For your purposes I'd recommend having the load bearing bones of your creature be thick tubes of fibrocartilage with a gel substance inside. Make their shell an outer layer of Hyaline cartilage, with inner shock absorbers of gel filled fibrocartilage sacks. You want the impact to gently flow through the body and into the ground, rather than hitting the ground in a challenge. The ground always wins. Id say giving them the ability to suck up into their shell would work the best, since the human frame cant be reinforced enough to withstand a fall and still resemble a human. The cartilage skeleton would prevent them from breaking bones from impact despite being inside their shell. Their brains would have to be smaller and their heads bigger, I'd think, to prevent concussions. Have the brain surrounded by a very thick gel. Not completely wrapped tightly with cartilage like you'd think, which would prevent the brain from expanding slightly as it tends to do throughout the day. Hopefully this helps, I'm sorry I couldnt think of any way metal could work but I think this is a great alternative


Are you postulating biology very similar to Earth, where megafauna are composed of proteins, with mineralized bones (not necessarily calcium)? I can't think of plausible biochemistries for that (I'm not a biochemist), but I wouldn't rule it out entirely.

If you're thinking of an un-Earth-like biology, then I don't see why the rigid bones couldn't be made literally out of metal. Iron at least, possibly aluminum. More exotic metals tend to have problems with the quantity available on a planet, but aren't absolutely impossible either.

Some functions of human bone would have to be moved elsewhere in the body (if those functions are even necessary). You'd not put something like marrow into these, as bending the bone might crimp off structures and flow necessary to survival. If the organs were in a ribcage or ribcage analog, those organs have to be designed in such a way that they are somewhat functional even if pinched or obstructed. This presents some serious challenge, as things like the lungs need the bronchial tubes to be open (there are solutions though, multiple redundant openings/nostrils placed such that all are unlikely to be blocked, and such that they're not long and narrow... on a human you might put these between the ribs directly into the lung). The heart itself (or any muscular pump) would be another. Organs like the liver and pancreas however, should be quite tolerable of being twisted into other shapes for a period of a few days or weeks.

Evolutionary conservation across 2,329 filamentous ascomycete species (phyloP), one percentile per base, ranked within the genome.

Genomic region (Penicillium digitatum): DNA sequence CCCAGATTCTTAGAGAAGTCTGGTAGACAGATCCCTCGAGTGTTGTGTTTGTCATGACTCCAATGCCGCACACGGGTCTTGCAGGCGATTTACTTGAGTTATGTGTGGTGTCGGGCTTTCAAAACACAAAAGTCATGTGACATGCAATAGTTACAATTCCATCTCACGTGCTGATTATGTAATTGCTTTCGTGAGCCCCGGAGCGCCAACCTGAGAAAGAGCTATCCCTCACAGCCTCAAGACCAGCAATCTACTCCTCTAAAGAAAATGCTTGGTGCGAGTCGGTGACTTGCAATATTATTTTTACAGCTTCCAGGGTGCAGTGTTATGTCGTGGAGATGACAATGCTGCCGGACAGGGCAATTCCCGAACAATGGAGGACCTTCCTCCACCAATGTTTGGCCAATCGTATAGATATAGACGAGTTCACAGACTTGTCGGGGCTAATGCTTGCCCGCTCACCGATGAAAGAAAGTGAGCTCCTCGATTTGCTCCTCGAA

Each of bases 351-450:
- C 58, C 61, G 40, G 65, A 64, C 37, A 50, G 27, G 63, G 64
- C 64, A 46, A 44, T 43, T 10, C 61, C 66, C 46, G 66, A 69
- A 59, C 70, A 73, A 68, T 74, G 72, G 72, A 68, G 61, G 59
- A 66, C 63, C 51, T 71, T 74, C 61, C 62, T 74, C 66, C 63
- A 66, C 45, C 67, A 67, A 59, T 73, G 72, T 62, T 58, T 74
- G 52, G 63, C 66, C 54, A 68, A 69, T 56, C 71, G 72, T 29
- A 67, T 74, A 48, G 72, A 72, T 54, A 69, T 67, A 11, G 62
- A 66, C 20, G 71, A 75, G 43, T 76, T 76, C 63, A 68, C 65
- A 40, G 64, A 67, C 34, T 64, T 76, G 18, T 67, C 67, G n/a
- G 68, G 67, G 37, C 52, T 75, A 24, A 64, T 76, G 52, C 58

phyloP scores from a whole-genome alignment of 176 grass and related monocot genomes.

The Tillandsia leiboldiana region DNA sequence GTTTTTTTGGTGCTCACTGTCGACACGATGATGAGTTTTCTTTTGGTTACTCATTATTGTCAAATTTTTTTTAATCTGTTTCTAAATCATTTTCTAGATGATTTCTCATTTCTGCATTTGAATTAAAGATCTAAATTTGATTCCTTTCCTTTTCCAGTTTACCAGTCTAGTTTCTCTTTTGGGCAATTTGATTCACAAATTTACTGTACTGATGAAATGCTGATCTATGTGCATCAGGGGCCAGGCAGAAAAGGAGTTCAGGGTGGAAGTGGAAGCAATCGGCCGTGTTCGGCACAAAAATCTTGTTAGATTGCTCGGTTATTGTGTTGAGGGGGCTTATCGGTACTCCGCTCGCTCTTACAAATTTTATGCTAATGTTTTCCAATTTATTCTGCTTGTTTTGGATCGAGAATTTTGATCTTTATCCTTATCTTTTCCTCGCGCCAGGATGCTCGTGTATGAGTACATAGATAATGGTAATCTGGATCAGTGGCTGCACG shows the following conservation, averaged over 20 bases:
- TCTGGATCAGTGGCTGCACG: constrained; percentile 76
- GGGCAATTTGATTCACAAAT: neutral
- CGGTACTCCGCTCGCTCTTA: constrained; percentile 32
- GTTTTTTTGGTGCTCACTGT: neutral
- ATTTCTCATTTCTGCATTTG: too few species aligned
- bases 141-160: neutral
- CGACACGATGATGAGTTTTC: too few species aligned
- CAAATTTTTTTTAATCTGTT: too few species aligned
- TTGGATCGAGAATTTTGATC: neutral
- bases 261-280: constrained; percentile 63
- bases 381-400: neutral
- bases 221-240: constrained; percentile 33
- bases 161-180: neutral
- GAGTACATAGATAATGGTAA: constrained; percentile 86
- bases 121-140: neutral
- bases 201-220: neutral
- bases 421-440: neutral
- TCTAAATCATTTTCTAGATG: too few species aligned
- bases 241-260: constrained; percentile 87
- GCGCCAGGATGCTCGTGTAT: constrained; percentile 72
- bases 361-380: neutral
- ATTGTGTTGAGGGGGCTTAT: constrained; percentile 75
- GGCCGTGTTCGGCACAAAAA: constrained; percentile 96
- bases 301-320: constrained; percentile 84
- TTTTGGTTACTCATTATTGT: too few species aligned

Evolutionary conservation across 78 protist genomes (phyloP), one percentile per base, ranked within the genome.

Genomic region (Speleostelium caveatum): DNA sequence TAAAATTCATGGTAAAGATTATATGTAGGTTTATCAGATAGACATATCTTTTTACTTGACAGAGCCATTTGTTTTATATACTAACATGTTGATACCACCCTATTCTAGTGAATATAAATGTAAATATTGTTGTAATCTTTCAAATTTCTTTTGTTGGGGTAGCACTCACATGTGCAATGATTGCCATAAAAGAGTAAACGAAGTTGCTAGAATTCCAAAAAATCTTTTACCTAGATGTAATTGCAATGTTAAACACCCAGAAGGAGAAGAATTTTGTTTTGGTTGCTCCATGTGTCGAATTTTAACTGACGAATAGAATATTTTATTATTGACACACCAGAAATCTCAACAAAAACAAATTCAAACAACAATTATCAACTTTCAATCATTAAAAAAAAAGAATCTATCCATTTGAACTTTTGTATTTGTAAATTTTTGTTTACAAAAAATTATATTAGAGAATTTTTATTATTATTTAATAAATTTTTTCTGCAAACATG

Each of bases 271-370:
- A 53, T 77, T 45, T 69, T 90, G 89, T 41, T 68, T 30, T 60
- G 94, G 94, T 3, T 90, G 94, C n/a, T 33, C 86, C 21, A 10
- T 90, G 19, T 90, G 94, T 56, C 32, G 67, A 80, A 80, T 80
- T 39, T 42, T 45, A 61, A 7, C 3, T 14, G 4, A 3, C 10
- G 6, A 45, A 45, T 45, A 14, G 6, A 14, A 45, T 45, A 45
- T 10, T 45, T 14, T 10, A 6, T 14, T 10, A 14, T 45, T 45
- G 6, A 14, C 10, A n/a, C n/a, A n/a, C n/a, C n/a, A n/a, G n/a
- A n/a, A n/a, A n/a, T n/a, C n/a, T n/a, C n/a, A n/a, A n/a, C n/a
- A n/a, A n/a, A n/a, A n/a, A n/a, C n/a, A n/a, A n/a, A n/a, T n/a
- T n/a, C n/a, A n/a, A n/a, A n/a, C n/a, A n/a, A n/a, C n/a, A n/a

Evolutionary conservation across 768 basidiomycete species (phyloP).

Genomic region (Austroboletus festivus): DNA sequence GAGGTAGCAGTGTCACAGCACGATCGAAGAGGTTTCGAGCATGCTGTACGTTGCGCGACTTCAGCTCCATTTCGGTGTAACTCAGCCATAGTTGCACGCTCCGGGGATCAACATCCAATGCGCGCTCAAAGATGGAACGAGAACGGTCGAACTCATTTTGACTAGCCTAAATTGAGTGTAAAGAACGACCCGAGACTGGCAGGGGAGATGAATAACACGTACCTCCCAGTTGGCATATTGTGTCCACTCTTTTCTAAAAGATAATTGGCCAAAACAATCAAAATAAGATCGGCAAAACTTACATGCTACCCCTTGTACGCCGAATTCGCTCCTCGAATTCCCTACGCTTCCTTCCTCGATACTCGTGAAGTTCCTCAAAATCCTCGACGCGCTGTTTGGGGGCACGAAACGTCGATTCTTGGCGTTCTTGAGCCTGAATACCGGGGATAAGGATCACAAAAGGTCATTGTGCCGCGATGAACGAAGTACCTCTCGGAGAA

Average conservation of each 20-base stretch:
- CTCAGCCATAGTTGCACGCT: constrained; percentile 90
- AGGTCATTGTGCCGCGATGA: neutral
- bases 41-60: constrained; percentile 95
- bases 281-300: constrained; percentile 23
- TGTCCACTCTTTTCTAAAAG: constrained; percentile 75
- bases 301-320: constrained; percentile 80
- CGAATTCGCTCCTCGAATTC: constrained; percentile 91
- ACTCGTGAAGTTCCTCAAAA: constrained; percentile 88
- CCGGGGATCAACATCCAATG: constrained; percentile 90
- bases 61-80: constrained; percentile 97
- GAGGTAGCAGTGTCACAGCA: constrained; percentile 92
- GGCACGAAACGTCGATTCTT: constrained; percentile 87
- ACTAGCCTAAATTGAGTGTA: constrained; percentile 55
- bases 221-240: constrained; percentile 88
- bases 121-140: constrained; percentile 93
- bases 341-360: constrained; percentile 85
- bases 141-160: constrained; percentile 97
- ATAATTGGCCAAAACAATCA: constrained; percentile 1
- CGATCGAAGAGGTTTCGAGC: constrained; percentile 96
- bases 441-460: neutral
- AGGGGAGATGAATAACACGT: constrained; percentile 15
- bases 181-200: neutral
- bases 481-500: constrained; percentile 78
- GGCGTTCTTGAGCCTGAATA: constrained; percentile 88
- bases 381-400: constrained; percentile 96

So, on that note... the body would need a way of re-straightening these bones. If they aren't bent too badly, the organism might limp along for a long time without remedy. But in such cases, they weren't in too much danger from those injuries even with the brittle style of bone. Where this gives them a distinct advantage are those injuries where you or I would be crippled and require amputation (or serious, modern, medical attention).

Some biological mechanism would need to identify the region of this metal bone that was deformed, and the body would begin dissolving the metal. Likely until that portion of the bone was gone entirely. For a dent in a skull-like bone, it'd just eat it away until there was a large hole where the dent used to be, for a long bone until that bone was severed. Only then would it begin the process of reforming the metal.

The real question is how the mechanism compels the organism to reorient itself so that the new bone is straight and not malformed. We don't have such a mechanism (though we'd benefit from that too... humans eventually learned to set and splint simple breaks so that the bone would heal straight, but other animals can do no such thing). Perhaps these metal turtles go into a sort of hibernation or inactivty, and unconscious/reflexive movements reposition them for optimal results for the process.